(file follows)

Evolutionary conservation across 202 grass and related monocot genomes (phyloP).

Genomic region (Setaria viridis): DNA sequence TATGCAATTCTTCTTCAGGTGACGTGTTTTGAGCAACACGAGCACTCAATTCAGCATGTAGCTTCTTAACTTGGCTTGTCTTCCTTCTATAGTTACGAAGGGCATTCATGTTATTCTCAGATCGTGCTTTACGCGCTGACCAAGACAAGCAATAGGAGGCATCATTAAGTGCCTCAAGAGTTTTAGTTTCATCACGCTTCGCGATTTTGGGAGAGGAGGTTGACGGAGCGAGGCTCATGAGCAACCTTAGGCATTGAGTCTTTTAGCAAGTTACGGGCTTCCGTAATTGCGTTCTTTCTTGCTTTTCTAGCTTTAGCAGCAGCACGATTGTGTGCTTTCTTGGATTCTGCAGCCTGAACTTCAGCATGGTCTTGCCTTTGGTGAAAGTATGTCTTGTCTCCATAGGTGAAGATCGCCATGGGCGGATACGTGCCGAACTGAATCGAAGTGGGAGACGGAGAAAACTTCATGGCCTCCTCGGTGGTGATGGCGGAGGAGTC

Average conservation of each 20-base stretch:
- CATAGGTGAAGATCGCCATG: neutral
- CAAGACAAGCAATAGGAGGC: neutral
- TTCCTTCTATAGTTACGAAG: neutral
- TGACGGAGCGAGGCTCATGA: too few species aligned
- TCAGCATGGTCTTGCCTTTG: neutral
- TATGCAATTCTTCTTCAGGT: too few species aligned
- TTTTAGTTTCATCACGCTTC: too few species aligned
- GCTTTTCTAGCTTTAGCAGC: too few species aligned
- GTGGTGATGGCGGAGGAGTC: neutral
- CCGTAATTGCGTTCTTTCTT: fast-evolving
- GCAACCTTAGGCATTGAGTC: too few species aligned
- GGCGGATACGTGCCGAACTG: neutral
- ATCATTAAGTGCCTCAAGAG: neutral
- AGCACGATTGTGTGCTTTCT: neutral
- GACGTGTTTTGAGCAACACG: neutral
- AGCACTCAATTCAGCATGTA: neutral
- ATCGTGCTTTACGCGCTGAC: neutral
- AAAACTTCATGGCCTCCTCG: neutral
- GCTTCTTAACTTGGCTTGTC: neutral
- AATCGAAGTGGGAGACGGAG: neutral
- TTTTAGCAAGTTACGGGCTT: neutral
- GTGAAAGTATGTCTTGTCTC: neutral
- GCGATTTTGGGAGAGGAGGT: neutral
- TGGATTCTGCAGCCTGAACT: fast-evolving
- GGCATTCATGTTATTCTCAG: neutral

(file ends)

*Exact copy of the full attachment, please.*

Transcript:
Evolutionary conservation across 202 grass and related monocot genomes (phyloP).

Genomic region (Setaria viridis): DNA sequence TATGCAATTCTTCTTCAGGTGACGTGTTTTGAGCAACACGAGCACTCAATTCAGCATGTAGCTTCTTAACTTGGCTTGTCTTCCTTCTATAGTTACGAAGGGCATTCATGTTATTCTCAGATCGTGCTTTACGCGCTGACCAAGACAAGCAATAGGAGGCATCATTAAGTGCCTCAAGAGTTTTAGTTTCATCACGCTTCGCGATTTTGGGAGAGGAGGTTGACGGAGCGAGGCTCATGAGCAACCTTAGGCATTGAGTCTTTTAGCAAGTTACGGGCTTCCGTAATTGCGTTCTTTCTTGCTTTTCTAGCTTTAGCAGCAGCACGATTGTGTGCTTTCTTGGATTCTGCAGCCTGAACTTCAGCATGGTCTTGCCTTTGGTGAAAGTATGTCTTGTCTCCATAGGTGAAGATCGCCATGGGCGGATACGTGCCGAACTGAATCGAAGTGGGAGACGGAGAAAACTTCATGGCCTCCTCGGTGGTGATGGCGGAGGAGTC

Average conservation of each 20-base stretch:
- CATAGGTGAAGATCGCCATG: neutral
- CAAGACAAGCAATAGGAGGC: neutral
- TTCCTTCTATAGTTACGAAG: neutral
- TGACGGAGCGAGGCTCATGA: too few species aligned
- TCAGCATGGTCTTGCCTTTG: neutral
- TATGCAATTCTTCTTCAGGT: too few species aligned
- TTTTAGTTTCATCACGCTTC: too few species aligned
- GCTTTTCTAGCTTTAGCAGC: too few species aligned
- GTGGTGATGGCGGAGGAGTC: neutral
- CCGTAATTGCGTTCTTTCTT: fast-evolving
- GCAACCTTAGGCATTGAGTC: too few species aligned
- GGCGGATACGTGCCGAACTG: neutral
- ATCATTAAGTGCCTCAAGAG: neutral
- AGCACGATTGTGTGCTTTCT: neutral
- GACGTGTTTTGAGCAACACG: neutral
- AGCACTCAATTCAGCATGTA: neutral
- ATCGTGCTTTACGCGCTGAC: neutral
- AAAACTTCATGGCCTCCTCG: neutral
- GCTTCTTAACTTGGCTTGTC: neutral
- AATCGAAGTGGGAGACGGAG: neutral
- TTTTAGCAAGTTACGGGCTT: neutral
- GTGAAAGTATGTCTTGTCTC: neutral
- GCGATTTTGGGAGAGGAGGT: neutral
- TGGATTCTGCAGCCTGAACT: fast-evolving
- GGCATTCATGTTATTCTCAG: neutral